Chief Patrick Porobunu, leader of a Bodo fishing community, said: “Shell is cruel, very wicked. It has given us nothing again. People here are very angry. All we have is poverty because of Shell. We have no electricity, no health. Our suffering goes on.”

International and regional groups condemned Shell, which is the largest firm on the London stock exchange with a market capitalisation of £141bn, for what they called its “meanness”. They accused Shell of financial racism and applying different standards to cleanups in Nigeria compared with the rest of the world.

“Is it because we are Nigerian and poor that they offer so little for the damage they have caused?” said one fisherman at the Bodo meeting. “This would be different in the US or London.” Another added: “Crude is the same in every country. Does the black man not also have red blood?”

“It is a big shame on Shell that they are unwilling to pay a fraction of their profit as compensation after subjecting the people and the environment to such unthinkable harm they would not dare allow in their home country,” said the Nigerian environmentalist and chair of Oilwatch International, Nnimmo Bassey.

Pastor Christian, a former fisherman from Bodo, said: “If the money had come, then people would have been able to restart their businesses. I lost everything in the pollution. Now nothing will change and poverty will only increase. This offer was derisory. We don’t want our children to suffer again like we did.”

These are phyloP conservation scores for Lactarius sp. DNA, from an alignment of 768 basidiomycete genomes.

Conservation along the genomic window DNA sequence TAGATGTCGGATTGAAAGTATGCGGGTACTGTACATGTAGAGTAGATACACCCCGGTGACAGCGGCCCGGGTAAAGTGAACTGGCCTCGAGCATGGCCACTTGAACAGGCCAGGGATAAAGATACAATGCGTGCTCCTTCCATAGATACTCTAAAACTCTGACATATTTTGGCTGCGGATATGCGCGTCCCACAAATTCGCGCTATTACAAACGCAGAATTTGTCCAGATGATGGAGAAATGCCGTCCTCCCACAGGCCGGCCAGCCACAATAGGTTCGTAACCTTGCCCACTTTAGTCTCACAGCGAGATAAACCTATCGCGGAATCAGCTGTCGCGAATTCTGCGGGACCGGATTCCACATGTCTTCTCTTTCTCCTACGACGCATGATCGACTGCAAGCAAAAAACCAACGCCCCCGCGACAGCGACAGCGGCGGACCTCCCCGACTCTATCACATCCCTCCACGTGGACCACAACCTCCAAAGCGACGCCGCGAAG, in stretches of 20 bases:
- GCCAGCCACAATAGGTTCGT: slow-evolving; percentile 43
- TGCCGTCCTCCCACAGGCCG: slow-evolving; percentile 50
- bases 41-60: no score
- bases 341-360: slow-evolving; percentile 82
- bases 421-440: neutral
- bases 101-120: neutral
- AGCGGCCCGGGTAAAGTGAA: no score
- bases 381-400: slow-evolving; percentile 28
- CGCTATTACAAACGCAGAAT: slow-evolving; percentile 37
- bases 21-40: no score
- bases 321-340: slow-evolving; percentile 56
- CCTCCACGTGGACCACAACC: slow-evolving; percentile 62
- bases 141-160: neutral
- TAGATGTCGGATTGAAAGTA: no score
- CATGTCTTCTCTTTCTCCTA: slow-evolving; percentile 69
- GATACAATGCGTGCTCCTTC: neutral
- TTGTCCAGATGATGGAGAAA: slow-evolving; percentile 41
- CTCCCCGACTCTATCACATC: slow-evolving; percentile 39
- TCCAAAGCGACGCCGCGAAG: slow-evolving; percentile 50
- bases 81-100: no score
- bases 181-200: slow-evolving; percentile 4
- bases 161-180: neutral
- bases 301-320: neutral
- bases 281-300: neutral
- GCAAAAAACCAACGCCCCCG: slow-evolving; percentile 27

44 thoughts on “Nigerian Shell oil spill survivors reject ‘derisory’ compensation offer

  1. ‘Like’ is scarcely the reaction. Horror, disgust, sorrow, and I am already aware of the kind of multinational rapine that goes on in Africa. Here we see the true heart of darkness. In the past it was human beings being stolen, then ivory, rubber, copper, diamonds, gold, coltan, uranium, timber. For 500 years we have been taking, and we turn round and dare to call Africans undeveloped! Thank you for posting.

    Like

  2. Pingback: Nigerian Shell oil spill survivors reject ‘derisory’ compensation offer | Ώρα Κοινής Ανησυχίας

          • Yeah man sister Petrel. Me too. It would be nice if those who are responsible for the devastation of the lives of the people, as happened here in Nigeria, would go to the destroyed communities to see first-hand the damages they have created and to be answerable to those who lives have been destroyed. Maybe this would evoke a more human response next time.

            Interestingly, like many other countries, Nigeria is seeking closer relations with Cuba yet the US continues to place Cuba on the list of countries that sponsor state terrorism. Yet the corporate giants are free to destroy the land and livelihood of entire communities in return for compensation that is an insult and derisory. Isn’t this a kind of corporate terrorism?

            Like

  3. Pingback: Shell pollution in Nigeria, video | Dear Kitty. Some blog

  4. Pingback: Colorado flooding tragedy and neglected infrastructure | Dear Kitty. Some blog

  5. Pingback: Versatile Blogger Award, thanks Tazein! | Dear Kitty. Some blog